methotrexate (generic name)

This medicine affects cells that are rapidly growing, such as cancer cells and cells in your mouth and stomach
(METH oh TREX ate)
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What is this medicine?

METHOTREXATE (METH oh TREX ate) is a chemotherapy drug. This medicine affects cells that are rapidly growing, such as cancer cells and cells in your mouth and stomach. It is used to treat many cancers and other medical conditions. It is used for leukemias, lymphomas, breast cancer, lung cancer, head and neck cancers, and other cancers. This medicine also works on the immune system and is commonly used to treat psoriasis and rheumatoid arthritis.

What should I tell my health care provider before I take this medicine?

They need to know if you have any of these conditions:
  • if you frequently drink alcohol containing drinks
  • infection (especially a virus infection such as chickenpox, cold sores, or herpes)
  • immune system problems
  • kidney disease
  • liver disease
  • low blood counts, like platelets, red bloods, or white blood cells
  • lung disease
  • recent or ongoing radiation therapy
  • an unusual or allergic reaction to methotrexate, benzyl alcohol, other medicines, foods, dyes, or preservatives
  • pregnant or trying to get pregnant
  • breast-feeding

How should I use this medicine?

This drug is given as an injection into a muscle or into a vein. It may also be given into the spinal fluid. It is administered in a hospital or clinic by a specially trained health care professional.

Talk to your pediatrician regarding the use of this medicine in children. While this drug may be prescribed for selected conditions, precautions do apply.

What if I miss a dose?

It is important not to miss your dose. Call your doctor or health care professional if you are unable to keep an appointment.

What may interact with this medicine?

  • antibiotics and other medicines for infections
  • aspirin and aspirin-like medicines including bismuth subsalicylate (Pepto-Bismol)
  • cisplatin
  • dapsone
  • folic acid in supplements or vitamins
  • mercaptopurine
  • NSAIDs, medicines for pain and inflammation, like ibuprofen or naproxen
  • pemetrexed
  • phenylbutazone
  • phenytoin
  • probenecid
  • pyrimethamine
  • theophylline
  • trimetrexate
  • vaccines

What should I watch for while using this medicine?

Visit your doctor for checks on your progress. You will need to have regular blood checks during your treatment to monitor your blood, liver function, and kidney function.

This drug may make you feel generally unwell. This is not uncommon, as chemotherapy can affect healthy cells as well as cancer cells. Report any side effects. Continue your course of treatment even though you feel ill unless your doctor tells you to stop.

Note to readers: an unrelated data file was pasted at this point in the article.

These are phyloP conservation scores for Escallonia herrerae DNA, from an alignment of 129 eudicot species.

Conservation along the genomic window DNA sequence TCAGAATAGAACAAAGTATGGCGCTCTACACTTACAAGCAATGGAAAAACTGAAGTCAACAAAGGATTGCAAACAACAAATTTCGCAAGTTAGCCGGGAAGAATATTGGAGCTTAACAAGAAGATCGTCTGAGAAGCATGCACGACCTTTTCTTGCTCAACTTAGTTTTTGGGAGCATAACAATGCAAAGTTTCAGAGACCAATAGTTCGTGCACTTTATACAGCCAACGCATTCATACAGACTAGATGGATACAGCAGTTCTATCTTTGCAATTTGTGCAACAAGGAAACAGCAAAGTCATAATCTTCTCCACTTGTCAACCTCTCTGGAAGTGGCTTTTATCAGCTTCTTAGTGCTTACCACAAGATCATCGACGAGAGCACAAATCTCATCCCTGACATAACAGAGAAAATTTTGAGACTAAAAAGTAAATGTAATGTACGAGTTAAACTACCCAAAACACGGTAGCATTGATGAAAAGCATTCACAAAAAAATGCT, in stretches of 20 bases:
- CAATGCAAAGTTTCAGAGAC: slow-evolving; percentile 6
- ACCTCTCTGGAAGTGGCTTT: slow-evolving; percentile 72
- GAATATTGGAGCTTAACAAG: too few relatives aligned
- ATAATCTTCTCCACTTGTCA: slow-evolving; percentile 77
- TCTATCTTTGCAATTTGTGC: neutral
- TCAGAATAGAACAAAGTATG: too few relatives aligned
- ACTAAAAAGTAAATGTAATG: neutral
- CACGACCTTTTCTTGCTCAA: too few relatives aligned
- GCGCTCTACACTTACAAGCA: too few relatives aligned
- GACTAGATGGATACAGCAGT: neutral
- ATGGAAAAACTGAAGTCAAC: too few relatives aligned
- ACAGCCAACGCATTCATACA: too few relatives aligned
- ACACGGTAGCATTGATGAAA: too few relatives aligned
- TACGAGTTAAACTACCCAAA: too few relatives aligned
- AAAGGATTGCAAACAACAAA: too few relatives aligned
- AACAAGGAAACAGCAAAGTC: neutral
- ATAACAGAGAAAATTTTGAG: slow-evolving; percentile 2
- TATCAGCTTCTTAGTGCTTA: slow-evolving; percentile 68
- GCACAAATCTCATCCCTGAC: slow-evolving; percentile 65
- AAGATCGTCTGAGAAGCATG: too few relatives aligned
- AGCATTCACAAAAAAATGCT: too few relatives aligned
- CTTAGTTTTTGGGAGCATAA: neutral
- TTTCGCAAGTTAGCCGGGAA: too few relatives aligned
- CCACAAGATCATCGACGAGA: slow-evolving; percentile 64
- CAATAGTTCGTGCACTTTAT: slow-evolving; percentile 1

In some cases, you may be given additional medicines to help with side effects. Follow all directions for their use.

Call your doctor or health care professional for advice if you get a fever, chills or sore throat, or other symptoms of a cold or flu. Do not treat yourself. This drug decreases your body's ability to fight infections. Try to avoid being around people who are sick.

This medicine may increase your risk to bruise or bleed. Call your doctor or health care professional if you notice any unusual bleeding.

Be careful brushing and flossing your teeth or using a toothpick because you may get an infection or bleed more easily. If you have any dental work done, tell your dentist you are receiving this medicine.

Avoid taking products that contain aspirin, acetaminophen, ibuprofen, naproxen, or ketoprofen unless instructed by your doctor. These medicines may hide a fever.

This medicine can make you more sensitive to the sun. Keep out of the sun. If you cannot avoid being in the sun, wear protective clothing and use sunscreen. Do not use sun lamps or tanning beds/booths.

Do not treat diarrhea with over the counter products. Contact your doctor if you have diarrhea.

To protect your kidneys, drink water or other fluids as directed while you are taking this medicine.

Do not drink alcohol-containing drinks while taking this medicine. Both alcohol and the medicine may cause damage to your liver.

Men and women must use effective birth control while they are taking this medicine. Do not become pregnant while taking this medicine. Women must continue using effective birth control for 1 full menstrual cycle after stopping this medicine. Tell your doctor right away if you think that you or your partner might be pregnant. There is a potential for serious side effects to an unborn child. Talk to your health care professional or pharmacist for more information. Do not breast-feed an infant while taking this medicine. Men must continue effective birth control for 3 months after stopping this medicine.

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Last Updated: June 25, 2009
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